Pediatrics to Primary Care: Transition Tips for Parents

Young adults face numerous life changes and challenges as they prepare for adulthood (or “adulting” as they’d say). Learning how to cook and clean, do the laundry, get an oil change or run an errand at the store, adolescents pick up a significant amount of skills at this age, but one bit of education that is rarely talked about is their health care.

This transition from parent-supervised pediatric care to patient-focused adult health care marks the first time a young adult patient has the ability to make medical decisions on their own. Plus, in some cases, patients face a sudden transition without any plan in place to ensure they continue to receive the care they need. In others, young adults can struggle to find an adult Primary Care Provider (PCP) who is familiar with their needs and with whom they are comfortable.

Related: Feeling Too Old for a Pediatrician? Tips for Young Adults Seeking Adult Care

For parents, this may feel like a difficult or emotional milestone and should be addressed. Either way, the process should be a collaborative one that helps young adults establish their health care priorities, support their growing independence and address challenges such as chronic conditions and intellectual and developmental disabilities.

Transition Tips for Parents

Passing responsibility for health care on to your child marks an important time to lay the foundation for their health care into adulthood. According to studies published in the journal Pediatrics, “Young adults are increasingly recognized as a vulnerable population not only in terms of high rates of behavioral health risks but also susceptibility to emerging or worsening chronic health conditions and traditionally low use of health care.”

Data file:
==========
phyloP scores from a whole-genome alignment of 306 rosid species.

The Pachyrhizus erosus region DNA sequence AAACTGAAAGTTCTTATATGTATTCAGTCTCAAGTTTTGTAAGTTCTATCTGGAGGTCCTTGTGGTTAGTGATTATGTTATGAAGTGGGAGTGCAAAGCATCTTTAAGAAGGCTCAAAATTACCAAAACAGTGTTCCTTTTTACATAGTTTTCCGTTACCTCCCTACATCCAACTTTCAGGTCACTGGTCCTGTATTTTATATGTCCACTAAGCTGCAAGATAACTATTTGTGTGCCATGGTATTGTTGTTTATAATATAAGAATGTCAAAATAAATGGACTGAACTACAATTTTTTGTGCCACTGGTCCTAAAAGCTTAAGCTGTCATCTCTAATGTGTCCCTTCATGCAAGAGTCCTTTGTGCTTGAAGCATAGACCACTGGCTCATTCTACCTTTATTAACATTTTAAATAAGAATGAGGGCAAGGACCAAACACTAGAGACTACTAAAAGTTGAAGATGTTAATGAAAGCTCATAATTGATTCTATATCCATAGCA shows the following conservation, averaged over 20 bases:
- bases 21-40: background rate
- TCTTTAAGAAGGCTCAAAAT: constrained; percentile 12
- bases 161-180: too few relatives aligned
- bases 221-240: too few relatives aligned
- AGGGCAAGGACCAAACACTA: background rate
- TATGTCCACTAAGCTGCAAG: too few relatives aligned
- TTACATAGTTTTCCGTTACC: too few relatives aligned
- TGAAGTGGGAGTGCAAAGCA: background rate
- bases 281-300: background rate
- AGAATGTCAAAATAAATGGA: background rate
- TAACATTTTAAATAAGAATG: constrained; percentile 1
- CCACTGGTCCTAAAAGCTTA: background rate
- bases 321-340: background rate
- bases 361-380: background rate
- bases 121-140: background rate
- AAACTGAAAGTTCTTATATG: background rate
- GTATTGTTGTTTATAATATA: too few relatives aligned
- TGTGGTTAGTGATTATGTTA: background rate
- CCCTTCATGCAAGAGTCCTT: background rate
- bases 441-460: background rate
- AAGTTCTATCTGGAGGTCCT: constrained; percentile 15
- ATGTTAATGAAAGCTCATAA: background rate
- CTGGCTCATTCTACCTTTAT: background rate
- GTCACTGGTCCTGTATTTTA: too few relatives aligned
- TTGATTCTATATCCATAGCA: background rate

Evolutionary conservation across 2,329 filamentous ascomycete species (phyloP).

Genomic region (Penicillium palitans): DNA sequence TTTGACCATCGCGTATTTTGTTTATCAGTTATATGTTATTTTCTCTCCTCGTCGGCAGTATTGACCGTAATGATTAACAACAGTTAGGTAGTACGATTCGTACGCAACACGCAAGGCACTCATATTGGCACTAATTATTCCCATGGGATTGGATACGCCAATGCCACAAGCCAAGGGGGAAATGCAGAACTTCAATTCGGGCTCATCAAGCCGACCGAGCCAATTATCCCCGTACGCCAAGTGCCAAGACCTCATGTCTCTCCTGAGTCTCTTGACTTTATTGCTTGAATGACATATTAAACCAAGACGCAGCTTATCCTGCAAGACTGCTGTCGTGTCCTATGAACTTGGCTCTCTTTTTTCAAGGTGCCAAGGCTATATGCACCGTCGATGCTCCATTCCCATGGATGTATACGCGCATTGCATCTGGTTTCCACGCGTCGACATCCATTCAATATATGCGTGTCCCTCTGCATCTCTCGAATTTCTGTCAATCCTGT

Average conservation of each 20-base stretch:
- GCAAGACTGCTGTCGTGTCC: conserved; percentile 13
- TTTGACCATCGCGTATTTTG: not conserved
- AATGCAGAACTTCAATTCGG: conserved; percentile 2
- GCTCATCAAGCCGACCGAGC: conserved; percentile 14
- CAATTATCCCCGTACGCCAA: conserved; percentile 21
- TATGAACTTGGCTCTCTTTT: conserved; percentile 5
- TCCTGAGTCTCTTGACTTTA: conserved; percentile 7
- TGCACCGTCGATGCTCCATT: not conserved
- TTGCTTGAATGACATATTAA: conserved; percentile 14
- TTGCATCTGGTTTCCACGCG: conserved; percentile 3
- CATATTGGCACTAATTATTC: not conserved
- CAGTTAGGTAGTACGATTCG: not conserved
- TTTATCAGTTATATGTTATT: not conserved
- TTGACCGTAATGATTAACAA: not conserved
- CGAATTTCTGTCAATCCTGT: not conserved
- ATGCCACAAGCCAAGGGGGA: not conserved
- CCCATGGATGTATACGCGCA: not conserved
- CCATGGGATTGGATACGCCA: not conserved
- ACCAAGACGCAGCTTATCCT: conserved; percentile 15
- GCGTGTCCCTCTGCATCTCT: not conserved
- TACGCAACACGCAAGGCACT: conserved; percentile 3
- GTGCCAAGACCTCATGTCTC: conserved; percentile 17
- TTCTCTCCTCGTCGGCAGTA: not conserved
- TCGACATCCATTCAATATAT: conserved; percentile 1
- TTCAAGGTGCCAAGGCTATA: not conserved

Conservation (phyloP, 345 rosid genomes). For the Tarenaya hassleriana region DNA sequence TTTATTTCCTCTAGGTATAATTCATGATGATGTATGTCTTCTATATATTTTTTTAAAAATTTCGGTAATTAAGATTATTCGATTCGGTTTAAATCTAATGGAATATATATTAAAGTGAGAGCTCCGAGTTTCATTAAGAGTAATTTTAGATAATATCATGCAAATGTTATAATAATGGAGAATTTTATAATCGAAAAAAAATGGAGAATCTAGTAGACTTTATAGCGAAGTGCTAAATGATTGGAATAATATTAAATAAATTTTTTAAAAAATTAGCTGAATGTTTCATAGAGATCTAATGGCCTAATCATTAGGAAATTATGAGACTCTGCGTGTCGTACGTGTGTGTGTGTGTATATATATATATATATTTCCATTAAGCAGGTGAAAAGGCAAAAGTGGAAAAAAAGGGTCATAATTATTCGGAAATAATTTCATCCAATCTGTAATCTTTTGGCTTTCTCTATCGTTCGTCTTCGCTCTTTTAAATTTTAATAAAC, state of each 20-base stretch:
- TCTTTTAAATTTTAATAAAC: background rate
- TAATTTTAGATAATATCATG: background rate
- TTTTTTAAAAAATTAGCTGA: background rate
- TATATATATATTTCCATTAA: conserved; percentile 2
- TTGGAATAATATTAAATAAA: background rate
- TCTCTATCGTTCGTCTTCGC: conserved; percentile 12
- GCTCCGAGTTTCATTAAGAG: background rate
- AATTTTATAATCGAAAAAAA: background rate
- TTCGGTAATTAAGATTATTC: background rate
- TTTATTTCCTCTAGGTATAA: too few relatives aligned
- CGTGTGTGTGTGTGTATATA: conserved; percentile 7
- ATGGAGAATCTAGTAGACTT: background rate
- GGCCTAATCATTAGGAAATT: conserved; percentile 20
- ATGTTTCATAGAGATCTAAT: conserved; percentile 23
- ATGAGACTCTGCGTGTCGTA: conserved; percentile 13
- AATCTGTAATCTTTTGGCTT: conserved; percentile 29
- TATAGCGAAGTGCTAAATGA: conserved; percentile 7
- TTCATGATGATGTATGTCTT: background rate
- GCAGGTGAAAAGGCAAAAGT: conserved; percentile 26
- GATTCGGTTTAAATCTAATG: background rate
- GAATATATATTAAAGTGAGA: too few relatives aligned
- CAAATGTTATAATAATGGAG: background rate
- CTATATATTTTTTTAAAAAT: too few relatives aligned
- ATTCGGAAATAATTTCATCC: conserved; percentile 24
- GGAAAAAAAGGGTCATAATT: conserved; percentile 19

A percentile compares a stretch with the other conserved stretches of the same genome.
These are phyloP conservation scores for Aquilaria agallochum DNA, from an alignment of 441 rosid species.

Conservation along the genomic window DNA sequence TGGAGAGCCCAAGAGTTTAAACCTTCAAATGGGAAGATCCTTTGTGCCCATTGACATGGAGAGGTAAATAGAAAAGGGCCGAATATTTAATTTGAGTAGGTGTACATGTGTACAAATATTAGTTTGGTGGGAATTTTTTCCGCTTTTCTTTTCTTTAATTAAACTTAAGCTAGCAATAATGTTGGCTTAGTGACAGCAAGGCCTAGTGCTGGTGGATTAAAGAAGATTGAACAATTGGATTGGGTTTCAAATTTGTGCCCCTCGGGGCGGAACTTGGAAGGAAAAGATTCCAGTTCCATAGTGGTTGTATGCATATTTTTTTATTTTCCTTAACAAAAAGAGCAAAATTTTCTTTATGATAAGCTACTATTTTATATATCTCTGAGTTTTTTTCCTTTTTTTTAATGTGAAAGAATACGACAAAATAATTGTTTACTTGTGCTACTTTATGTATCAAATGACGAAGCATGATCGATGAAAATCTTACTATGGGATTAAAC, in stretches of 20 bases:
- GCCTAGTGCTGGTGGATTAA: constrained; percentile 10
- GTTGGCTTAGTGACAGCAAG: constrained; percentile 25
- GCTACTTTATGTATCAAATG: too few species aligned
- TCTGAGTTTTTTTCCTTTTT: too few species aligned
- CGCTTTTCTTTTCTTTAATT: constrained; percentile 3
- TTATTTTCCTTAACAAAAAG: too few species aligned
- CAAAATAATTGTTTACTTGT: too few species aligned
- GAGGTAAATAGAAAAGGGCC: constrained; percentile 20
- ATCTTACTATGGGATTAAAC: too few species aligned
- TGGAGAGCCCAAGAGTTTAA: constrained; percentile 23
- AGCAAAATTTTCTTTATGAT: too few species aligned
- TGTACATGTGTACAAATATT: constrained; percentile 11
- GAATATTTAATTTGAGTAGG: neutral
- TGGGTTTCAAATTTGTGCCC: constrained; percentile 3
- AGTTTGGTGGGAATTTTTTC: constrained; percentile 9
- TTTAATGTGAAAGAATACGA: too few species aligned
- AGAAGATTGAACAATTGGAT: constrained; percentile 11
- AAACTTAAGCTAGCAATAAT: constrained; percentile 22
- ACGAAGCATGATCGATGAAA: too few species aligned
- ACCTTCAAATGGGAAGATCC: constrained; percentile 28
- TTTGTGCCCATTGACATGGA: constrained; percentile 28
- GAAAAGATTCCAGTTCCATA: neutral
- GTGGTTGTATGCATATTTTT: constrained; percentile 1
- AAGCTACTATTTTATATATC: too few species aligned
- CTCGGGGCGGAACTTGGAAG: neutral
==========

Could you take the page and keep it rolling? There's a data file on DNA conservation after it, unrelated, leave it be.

Beginning this process early can help ensure that you and your child are well-prepared. You can help your child by:

  • Asking your pediatrician when to begin making the transition to an adult PCP.
  • Help your child select a clinic or office location they can visit on their own, or while away at school, if necessary.
  • Check your health insurance policy, so your child understands where and how they can get medical care that will be covered by that policy, especially if they will be leaving home.

You can work with your child’s PCP to encourage your child to learn their personal medical information, including:

  • Their medical condition(s) by name
  • Their doctor’s name and how to contact them for questions or to schedule an appointment
  • Who to contact in case of a medical emergency
  • Any dietary or medical restrictions
  • Their current medications
  • Any potentially negative interactions with their medications
  • How to fill their prescriptions
  • What to do if they have a negative reaction to medication
  • How to identify a fever by body temperature
  • A general understanding of their insurance policy
  • Your family’s medical history

These conversations help ensure that your child knows and understands how important it is to continue routine medical care. Start talking early and often, and both you and your child will be better prepared for “adulting.”

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